Are you keen to reinvent yourself this year? Or at least use the new year as a long overdue excuse to get rid of bad habits or pick up new ones?

    Yes, it’s that time of year again. The time of year when we feel as if we have to turn over a new leaf. The time when we misguidedly imagine that the arrival of a new year will magically provide the catalyst, motivation and persistence we need to reinvent ourselves.

    Traditionally, New Year’s Day is styled as the ideal time to kick start a new phase in your life and the time when you must make your all important new year’s resolution. Unfortunately, the beginning of the year is also one of the worst times to make a major change in your habits because it’s often a relatively stressful time, right in the middle of the party and vacation season.

    Don’t set yourself up for failure this year by vowing to make huge changes that will be hard to keep. Instead follow these seven steps for successfully making a new year’s resolution you can stick to for good.

    1. Just pick one thing

    If you want to change your life or your lifestyle don’t try to change the whole thing at once. It won’t work. Instead pick one area of your life to change to begin with.

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    Make it something concrete so you know exactly what change you’re planning to make. If you’re successful with the first change you can go ahead and make another change after a month or so. By making small changes one after the other, you still have the chance to be a whole new you at the end of the year and it’s a much more realistic way of doing it.

    Don’t pick a New Year’s resolution that’s bound to fail either, like running a marathon if you’re 40lbs overweight and get out of breath walking upstairs. If that’s the case resolve to walk every day. When you’ve got that habit down pat you can graduate to running in short bursts, constant running by March or April and a marathon at the end of the year. What’s the one habit you most want to change?

    2. Plan ahead

    To ensure success you need to research the change you’re making and plan ahead so you have the resources available when you need them. Here are a few things you should do to prepare and get all the systems in place ready to make your change.

    Read up on it – Go to the library and get books on the subject. Whether it’s quitting smoking, taking up running or yoga or becoming vegan there are books to help you prepare for it. Or use the Internet. If you do enough research you should even be looking forward to making the change.

    Plan for success – Get everything ready so things will run smoothly. If you’re taking up running make sure you have the trainers, clothes, hat, glasses, ipod loaded with energetic sounds at the ready. Then there can be no excuses.

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    3. Anticipate problems

    There will be problems so make a list of what they’ll be. If you think about it, you’ll be able to anticipate problems at certain times of the day, with specific people or in special situations. Once you’ve identified the times that will probably be hard work out ways to cope with them when they inevitably crop up.

    4. Pick a start date

    You don’t have to make these changes on New Year’s Day. That’s the conventional wisdom, but if you truly want to make changes then pick a day when you know you’ll be well-rested, enthusiastic and surrounded by positive people. I’ll be waiting until my kids go back to school in February.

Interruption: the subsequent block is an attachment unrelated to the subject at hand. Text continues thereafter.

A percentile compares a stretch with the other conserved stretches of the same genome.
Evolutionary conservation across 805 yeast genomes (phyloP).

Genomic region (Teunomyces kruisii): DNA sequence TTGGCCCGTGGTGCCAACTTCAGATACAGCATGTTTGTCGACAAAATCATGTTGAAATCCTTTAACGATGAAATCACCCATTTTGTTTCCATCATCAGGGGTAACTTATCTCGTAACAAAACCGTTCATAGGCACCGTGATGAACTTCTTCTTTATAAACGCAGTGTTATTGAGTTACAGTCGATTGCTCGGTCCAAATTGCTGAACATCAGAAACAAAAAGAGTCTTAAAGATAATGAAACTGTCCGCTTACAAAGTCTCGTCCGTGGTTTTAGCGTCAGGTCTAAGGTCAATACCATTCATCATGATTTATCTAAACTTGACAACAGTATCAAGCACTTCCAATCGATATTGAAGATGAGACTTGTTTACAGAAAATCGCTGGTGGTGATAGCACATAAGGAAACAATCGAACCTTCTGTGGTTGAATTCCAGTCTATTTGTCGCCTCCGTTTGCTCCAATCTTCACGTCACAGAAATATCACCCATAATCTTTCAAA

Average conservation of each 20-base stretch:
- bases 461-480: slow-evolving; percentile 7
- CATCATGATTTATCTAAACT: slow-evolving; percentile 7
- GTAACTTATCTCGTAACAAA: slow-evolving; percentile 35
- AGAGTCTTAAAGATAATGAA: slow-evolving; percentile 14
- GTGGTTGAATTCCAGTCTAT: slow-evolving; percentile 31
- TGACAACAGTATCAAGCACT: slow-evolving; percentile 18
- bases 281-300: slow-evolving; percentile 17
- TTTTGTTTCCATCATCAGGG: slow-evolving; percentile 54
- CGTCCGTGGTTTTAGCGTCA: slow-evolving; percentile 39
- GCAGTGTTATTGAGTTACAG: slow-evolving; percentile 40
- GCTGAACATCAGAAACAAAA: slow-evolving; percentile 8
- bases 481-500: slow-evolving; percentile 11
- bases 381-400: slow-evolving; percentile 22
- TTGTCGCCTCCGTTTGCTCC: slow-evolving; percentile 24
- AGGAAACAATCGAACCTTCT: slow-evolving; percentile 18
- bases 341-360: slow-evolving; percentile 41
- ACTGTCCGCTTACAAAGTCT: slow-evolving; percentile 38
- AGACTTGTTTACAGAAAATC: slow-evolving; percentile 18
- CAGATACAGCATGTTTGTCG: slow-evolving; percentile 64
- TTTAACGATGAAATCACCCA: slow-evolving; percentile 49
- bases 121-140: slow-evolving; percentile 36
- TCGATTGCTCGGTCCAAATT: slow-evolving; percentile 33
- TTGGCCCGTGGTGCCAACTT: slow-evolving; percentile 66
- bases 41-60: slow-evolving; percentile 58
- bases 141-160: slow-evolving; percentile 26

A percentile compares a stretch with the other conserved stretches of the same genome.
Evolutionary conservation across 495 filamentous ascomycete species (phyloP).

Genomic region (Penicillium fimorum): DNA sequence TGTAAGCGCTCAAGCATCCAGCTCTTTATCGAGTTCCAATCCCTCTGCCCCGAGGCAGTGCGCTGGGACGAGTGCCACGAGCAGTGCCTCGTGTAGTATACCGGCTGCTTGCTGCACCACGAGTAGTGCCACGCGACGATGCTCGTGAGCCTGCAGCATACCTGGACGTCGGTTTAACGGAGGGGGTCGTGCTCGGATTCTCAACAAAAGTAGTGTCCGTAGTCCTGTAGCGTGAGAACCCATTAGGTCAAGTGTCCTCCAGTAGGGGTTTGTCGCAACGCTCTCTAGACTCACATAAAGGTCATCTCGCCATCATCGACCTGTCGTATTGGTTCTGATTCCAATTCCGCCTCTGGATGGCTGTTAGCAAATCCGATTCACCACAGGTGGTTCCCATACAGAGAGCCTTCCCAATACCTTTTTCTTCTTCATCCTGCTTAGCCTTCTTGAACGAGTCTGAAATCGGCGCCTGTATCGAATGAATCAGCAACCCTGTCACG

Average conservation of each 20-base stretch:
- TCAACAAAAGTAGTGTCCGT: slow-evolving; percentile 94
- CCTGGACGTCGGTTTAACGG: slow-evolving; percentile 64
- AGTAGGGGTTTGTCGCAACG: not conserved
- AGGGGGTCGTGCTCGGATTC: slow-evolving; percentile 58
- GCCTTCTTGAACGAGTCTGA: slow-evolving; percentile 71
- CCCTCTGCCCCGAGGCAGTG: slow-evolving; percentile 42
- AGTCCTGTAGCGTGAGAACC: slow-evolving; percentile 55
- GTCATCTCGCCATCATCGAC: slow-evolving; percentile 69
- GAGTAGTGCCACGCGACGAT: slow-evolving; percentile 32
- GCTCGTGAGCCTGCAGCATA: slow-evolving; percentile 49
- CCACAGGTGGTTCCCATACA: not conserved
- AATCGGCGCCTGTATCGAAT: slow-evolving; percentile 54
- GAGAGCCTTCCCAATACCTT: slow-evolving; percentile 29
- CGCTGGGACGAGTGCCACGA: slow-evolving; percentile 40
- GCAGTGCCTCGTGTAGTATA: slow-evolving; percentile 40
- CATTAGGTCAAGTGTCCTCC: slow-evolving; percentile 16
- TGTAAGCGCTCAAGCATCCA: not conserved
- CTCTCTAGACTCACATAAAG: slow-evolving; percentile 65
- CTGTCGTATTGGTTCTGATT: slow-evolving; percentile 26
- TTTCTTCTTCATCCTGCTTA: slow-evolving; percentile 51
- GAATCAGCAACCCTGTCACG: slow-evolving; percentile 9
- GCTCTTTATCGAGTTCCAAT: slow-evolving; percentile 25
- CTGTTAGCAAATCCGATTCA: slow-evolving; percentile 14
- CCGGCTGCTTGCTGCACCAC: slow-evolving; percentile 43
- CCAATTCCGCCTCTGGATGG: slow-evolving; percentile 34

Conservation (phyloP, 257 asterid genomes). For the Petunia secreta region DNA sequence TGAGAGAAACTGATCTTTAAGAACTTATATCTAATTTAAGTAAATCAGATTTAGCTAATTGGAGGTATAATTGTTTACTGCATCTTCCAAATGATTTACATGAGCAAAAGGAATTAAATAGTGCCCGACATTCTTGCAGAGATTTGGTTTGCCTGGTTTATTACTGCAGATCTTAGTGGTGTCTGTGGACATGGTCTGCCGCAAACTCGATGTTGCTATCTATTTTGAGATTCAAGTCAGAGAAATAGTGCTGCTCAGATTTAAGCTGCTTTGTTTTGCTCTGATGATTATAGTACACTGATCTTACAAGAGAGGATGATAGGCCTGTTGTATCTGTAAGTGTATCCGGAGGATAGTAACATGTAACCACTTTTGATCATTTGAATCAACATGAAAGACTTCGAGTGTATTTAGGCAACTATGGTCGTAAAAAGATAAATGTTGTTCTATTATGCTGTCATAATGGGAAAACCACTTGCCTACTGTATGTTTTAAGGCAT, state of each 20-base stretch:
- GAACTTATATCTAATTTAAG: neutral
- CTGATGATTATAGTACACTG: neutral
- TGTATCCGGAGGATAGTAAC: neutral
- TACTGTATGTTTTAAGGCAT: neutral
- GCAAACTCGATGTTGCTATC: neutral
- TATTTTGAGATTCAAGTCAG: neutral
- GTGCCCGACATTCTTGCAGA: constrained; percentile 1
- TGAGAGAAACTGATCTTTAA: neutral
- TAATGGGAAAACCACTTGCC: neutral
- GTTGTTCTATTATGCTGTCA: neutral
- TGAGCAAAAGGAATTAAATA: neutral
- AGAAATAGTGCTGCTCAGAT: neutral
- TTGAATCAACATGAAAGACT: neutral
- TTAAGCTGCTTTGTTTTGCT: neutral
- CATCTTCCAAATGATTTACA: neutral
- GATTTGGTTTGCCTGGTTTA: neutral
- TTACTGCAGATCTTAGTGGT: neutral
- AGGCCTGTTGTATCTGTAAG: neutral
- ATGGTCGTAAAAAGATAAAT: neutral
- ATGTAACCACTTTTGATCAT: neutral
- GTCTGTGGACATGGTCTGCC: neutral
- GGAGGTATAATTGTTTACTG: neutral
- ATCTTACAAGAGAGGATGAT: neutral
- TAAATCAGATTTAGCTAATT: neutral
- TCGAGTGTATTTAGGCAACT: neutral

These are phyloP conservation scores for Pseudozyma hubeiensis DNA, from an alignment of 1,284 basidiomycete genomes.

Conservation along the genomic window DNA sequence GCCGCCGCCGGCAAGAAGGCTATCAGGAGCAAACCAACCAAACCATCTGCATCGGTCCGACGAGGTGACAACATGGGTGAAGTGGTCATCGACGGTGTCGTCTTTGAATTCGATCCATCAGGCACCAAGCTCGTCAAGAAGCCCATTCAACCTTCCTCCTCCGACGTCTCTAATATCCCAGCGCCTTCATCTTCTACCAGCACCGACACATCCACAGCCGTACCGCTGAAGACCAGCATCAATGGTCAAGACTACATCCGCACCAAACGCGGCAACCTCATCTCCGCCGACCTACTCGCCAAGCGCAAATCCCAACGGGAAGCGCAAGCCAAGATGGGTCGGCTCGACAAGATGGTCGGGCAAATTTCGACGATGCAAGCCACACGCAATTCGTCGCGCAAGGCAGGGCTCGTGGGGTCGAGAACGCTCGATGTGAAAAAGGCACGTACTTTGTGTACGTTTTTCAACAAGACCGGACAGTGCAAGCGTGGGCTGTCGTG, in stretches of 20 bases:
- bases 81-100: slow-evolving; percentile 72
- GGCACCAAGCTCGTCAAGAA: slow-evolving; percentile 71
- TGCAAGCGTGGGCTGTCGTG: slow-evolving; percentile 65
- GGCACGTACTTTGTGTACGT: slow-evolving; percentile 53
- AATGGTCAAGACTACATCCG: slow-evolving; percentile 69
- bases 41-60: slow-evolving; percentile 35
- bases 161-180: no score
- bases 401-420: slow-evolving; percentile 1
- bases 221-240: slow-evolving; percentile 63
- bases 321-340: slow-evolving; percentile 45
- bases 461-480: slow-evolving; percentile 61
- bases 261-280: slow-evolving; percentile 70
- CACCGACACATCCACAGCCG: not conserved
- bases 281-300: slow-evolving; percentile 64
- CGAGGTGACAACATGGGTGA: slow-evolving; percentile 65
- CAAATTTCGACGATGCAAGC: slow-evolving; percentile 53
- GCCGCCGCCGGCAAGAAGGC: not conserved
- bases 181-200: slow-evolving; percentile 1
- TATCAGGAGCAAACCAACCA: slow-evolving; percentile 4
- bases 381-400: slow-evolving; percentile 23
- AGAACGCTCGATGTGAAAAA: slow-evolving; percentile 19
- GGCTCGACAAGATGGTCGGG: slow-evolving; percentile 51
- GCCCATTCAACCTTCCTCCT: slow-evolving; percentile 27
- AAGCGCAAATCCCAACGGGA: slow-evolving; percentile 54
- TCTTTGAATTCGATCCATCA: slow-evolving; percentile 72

Sometimes picking a date doesn’t work. It’s better to wait until your whole mind and body are fully ready to take on the challenge. You’ll know when it is when the time comes.

    5. Go for it

    On the big day go for it 100%. Make a commitment and write it down on a card. You just need one short phrase you can carry in your wallet. Or keep it in your car, by your bed and on your bathroom mirror too for an extra dose of positive reinforcement.

    Your commitment card will say something like:

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    • I enjoy a clean, smoke-free life.
    • I stay calm and in control even under times of stress.
    • I’m committed to learning how to run my own business.
    • I meditate daily.

    6. Accept failure

    If you do fail and sneak a cigarette, miss a walk or shout at the kids one morning don’t hate yourself for it. Make a note of the triggers that caused this set back and vow to learn a lesson from them.

    If you know that alcohol makes you crave cigarettes and oversleep the next day cut back on it. If you know the morning rush before school makes you shout then get up earlier or prepare things the night before to make it easier on you.

    Perseverance is the key to success. Try again, keep trying and you will succeed.

    7. Plan rewards

    Small rewards are great encouragement to keep you going during the hardest first days. After that you can probably reward yourself once a week with a magazine, a long-distance call to a supportive friend, a siesta, a trip to the movies or whatever makes you tick.

    Later you can change the rewards to monthly and then at the end of the year you can pick an anniversary reward. Something that you’ll look forward to. You deserve it and you’ll have earned it.

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    Whatever your plans and goals are for this year, I’d do wish you luck with them but remember, it’s your life and you make your own luck.

    Decide what you want to do this year, plan how to get it and go for it. I’ll definitely be cheering you on.

    Are you planning to make a New Year’s resolution? What is it and is it something you’ve tried to do before or something new?